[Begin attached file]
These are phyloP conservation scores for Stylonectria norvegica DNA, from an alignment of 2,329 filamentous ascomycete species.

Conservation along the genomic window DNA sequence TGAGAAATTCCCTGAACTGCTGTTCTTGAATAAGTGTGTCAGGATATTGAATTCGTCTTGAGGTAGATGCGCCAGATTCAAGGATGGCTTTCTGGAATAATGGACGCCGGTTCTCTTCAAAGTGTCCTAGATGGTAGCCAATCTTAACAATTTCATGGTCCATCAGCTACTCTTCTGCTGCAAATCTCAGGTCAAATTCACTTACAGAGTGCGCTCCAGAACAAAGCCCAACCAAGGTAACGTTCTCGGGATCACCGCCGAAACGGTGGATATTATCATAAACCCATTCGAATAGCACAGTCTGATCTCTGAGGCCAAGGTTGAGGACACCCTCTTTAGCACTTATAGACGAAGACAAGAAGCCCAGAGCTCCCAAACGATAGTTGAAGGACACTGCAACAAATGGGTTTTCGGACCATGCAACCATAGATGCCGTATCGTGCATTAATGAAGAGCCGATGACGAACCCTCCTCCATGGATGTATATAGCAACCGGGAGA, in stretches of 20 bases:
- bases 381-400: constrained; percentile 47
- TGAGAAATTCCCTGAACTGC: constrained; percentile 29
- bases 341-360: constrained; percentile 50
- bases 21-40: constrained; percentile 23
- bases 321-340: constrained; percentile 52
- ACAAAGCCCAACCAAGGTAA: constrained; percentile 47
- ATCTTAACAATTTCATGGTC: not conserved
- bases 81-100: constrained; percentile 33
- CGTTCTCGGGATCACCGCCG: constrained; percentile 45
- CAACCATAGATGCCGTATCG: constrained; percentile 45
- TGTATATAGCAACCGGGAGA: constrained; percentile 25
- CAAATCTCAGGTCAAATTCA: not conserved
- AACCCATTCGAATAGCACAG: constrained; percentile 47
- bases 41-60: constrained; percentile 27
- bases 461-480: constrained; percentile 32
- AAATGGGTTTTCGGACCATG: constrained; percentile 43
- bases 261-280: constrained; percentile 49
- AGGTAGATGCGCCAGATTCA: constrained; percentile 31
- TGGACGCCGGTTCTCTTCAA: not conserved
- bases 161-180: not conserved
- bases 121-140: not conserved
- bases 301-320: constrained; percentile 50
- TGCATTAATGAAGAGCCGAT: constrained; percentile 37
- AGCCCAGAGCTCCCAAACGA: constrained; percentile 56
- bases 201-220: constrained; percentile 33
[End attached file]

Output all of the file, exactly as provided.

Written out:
These are phyloP conservation scores for Stylonectria norvegica DNA, from an alignment of 2,329 filamentous ascomycete species.

Conservation along the genomic window DNA sequence TGAGAAATTCCCTGAACTGCTGTTCTTGAATAAGTGTGTCAGGATATTGAATTCGTCTTGAGGTAGATGCGCCAGATTCAAGGATGGCTTTCTGGAATAATGGACGCCGGTTCTCTTCAAAGTGTCCTAGATGGTAGCCAATCTTAACAATTTCATGGTCCATCAGCTACTCTTCTGCTGCAAATCTCAGGTCAAATTCACTTACAGAGTGCGCTCCAGAACAAAGCCCAACCAAGGTAACGTTCTCGGGATCACCGCCGAAACGGTGGATATTATCATAAACCCATTCGAATAGCACAGTCTGATCTCTGAGGCCAAGGTTGAGGACACCCTCTTTAGCACTTATAGACGAAGACAAGAAGCCCAGAGCTCCCAAACGATAGTTGAAGGACACTGCAACAAATGGGTTTTCGGACCATGCAACCATAGATGCCGTATCGTGCATTAATGAAGAGCCGATGACGAACCCTCCTCCATGGATGTATATAGCAACCGGGAGA, in stretches of 20 bases:
- bases 381-400: constrained; percentile 47
- TGAGAAATTCCCTGAACTGC: constrained; percentile 29
- bases 341-360: constrained; percentile 50
- bases 21-40: constrained; percentile 23
- bases 321-340: constrained; percentile 52
- ACAAAGCCCAACCAAGGTAA: constrained; percentile 47
- ATCTTAACAATTTCATGGTC: not conserved
- bases 81-100: constrained; percentile 33
- CGTTCTCGGGATCACCGCCG: constrained; percentile 45
- CAACCATAGATGCCGTATCG: constrained; percentile 45
- TGTATATAGCAACCGGGAGA: constrained; percentile 25
- CAAATCTCAGGTCAAATTCA: not conserved
- AACCCATTCGAATAGCACAG: constrained; percentile 47
- bases 41-60: constrained; percentile 27
- bases 461-480: constrained; percentile 32
- AAATGGGTTTTCGGACCATG: constrained; percentile 43
- bases 261-280: constrained; percentile 49
- AGGTAGATGCGCCAGATTCA: constrained; percentile 31
- TGGACGCCGGTTCTCTTCAA: not conserved
- bases 161-180: not conserved
- bases 121-140: not conserved
- bases 301-320: constrained; percentile 50
- TGCATTAATGAAGAGCCGAT: constrained; percentile 37
- AGCCCAGAGCTCCCAAACGA: constrained; percentile 56
- bases 201-220: constrained; percentile 33